Embassy hosts University of Maryland Honors students

Embassy of Afghanistan

Ambassador Hakimi greets the UMD Honors students and welcomes them to the embassy.

Embassy of Afghansitan

Ambassador Hakimi thanks UMD Honors Director Dr. Tim Nusraty for bringing his students to the embassy.

Embassy of Afghanistan

Deputy Chief of Mission Minister Faqiri speaks with University of Maryland Honors students.

Embassy of Afghanistan
Photo: Ambassador speaks to UMD students
Photo: Ambassador speaks to UMD students 2
Photo: Mr. Faqiri talks to UMD students
Photo: Faqiri with UMD students

November 1, 2013

WASHINGTON - Ambassador Eklil Hakimi welcomed nearly 20 University of Maryland Honors students to the embassy Friday evening. Deputy Chief of Mission Minister Ahmad Zahir Faqiri then briefed them on the progresses of the last decade and the steps forward into the Transformation Decade before opening the discussion up to students for an interactive conversation.

The Honors students and their directors Dr. Tim Nusraty and Dr. Cathy Barks also presented Ambassador Hakimi with a small token of University of Maryland pride to show their appreciation for the evening's event.


Below are excerpts from Minister Faqiri's remarks:

  • Since 2001, with assistance from more than 40 other countries, in particular the United Sates, Afghanistan has been transformed. We’ve made notable progress in all spheres of the state-building process. Some 8 million children—40% of them girls—have gone back to school, while thousands of students are busy studying at public and private universities across Afghanistan.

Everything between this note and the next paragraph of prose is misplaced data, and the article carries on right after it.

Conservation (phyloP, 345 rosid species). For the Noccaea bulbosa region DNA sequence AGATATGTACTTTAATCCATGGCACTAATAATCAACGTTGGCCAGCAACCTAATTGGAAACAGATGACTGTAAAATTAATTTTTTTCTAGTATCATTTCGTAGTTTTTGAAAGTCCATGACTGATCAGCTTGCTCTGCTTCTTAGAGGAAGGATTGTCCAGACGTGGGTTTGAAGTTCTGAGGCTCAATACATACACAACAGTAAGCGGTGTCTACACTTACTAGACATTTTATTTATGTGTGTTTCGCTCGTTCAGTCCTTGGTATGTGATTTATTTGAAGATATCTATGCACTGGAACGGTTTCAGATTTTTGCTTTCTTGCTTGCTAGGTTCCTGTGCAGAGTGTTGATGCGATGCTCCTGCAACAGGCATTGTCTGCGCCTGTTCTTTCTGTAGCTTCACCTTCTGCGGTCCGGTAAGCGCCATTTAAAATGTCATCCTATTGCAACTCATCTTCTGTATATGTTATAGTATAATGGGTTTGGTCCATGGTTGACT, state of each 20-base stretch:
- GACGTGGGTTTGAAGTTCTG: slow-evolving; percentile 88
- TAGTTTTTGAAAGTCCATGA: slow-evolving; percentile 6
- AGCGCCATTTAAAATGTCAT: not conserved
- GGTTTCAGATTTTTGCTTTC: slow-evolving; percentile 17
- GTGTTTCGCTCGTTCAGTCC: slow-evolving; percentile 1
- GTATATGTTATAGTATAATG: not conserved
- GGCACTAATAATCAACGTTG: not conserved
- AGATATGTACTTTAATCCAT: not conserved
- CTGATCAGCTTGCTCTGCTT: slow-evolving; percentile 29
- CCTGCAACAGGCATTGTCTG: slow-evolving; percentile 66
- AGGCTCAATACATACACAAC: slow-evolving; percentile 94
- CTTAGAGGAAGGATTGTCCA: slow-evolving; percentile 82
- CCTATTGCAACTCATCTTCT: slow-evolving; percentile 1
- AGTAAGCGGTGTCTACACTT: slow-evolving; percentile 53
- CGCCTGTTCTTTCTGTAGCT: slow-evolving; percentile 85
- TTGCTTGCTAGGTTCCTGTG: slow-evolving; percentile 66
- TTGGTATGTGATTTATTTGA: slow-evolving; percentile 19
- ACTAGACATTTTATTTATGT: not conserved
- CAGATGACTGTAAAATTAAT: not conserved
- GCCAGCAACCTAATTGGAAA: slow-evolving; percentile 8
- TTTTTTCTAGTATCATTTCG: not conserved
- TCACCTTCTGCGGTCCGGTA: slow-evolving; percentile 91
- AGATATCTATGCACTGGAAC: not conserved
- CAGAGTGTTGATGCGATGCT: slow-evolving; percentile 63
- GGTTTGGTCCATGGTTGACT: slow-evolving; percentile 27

• Moreover, access to health-care, electricity, and clean drinking water has increased exponentially. As a result, our previously terrible developmental indicators—including high rates of maternal and infant mortality—have vastly improved. Widespread poverty has diminished, as per-capita income has doubled and continues to steadily increase across Afghanistan.
  • And let’s recall the past situation where the Taliban completely banned freedom of expression and denied women their basic human rights to education and work. Today, Afghanistan boasts one of the freest media sectors in the region and women have active roles in all spheres of social and economic life.
  • Private TV channels and newspapers have flourished, raising the voice of a vibrant civil society. And, we’re blessed to have more female members in the Afghan parliament than in the legislative bodies of some of the most established democracies in the world.
  • In Afghanistan today, three defining transitions are underway: a major security transition, a political transition – including a historical Presidential election next April -- and an economic transition.
  • We’re not complacent or naïve to claim that our struggle to ensure the rights and freedoms of our people fully is by any means complete. We have an enormous job before us.
  • But we have made exponential and groundbreaking advances in development indicators, economic growth, governance maturation, and regional cooperation not seen before. And with the selection of a new government in 2014, the people will stay on the path they chose in 2001.